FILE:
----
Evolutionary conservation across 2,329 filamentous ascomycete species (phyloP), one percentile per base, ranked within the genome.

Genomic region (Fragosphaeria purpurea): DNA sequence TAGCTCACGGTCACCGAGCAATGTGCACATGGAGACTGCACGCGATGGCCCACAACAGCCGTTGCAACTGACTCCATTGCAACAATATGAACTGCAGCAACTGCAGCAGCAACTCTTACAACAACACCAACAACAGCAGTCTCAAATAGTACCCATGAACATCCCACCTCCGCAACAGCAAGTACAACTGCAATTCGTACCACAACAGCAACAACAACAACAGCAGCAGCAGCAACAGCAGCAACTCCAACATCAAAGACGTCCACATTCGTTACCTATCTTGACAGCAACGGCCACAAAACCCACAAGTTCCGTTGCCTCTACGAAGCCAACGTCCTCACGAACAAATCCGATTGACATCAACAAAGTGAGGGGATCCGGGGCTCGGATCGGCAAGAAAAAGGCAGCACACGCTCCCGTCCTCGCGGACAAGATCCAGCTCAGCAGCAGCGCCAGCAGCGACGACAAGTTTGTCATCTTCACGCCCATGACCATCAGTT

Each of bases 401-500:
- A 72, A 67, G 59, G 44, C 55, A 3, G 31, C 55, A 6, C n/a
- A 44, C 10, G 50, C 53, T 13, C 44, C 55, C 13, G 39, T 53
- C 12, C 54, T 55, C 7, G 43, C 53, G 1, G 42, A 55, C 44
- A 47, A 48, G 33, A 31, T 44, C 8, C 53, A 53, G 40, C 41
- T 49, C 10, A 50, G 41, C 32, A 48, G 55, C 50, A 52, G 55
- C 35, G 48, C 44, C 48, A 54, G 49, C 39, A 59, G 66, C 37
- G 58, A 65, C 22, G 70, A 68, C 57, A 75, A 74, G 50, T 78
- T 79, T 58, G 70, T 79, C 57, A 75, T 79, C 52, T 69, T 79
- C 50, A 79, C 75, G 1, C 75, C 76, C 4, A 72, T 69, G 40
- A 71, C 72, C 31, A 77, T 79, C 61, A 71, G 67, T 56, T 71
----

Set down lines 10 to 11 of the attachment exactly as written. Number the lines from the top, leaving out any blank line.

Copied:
- G 58, A 65, C 22, G 70, A 68, C 57, A 75, A 74, G 50, T 78
- T 79, T 58, G 70, T 79, C 57, A 75, T 79, C 52, T 69, T 79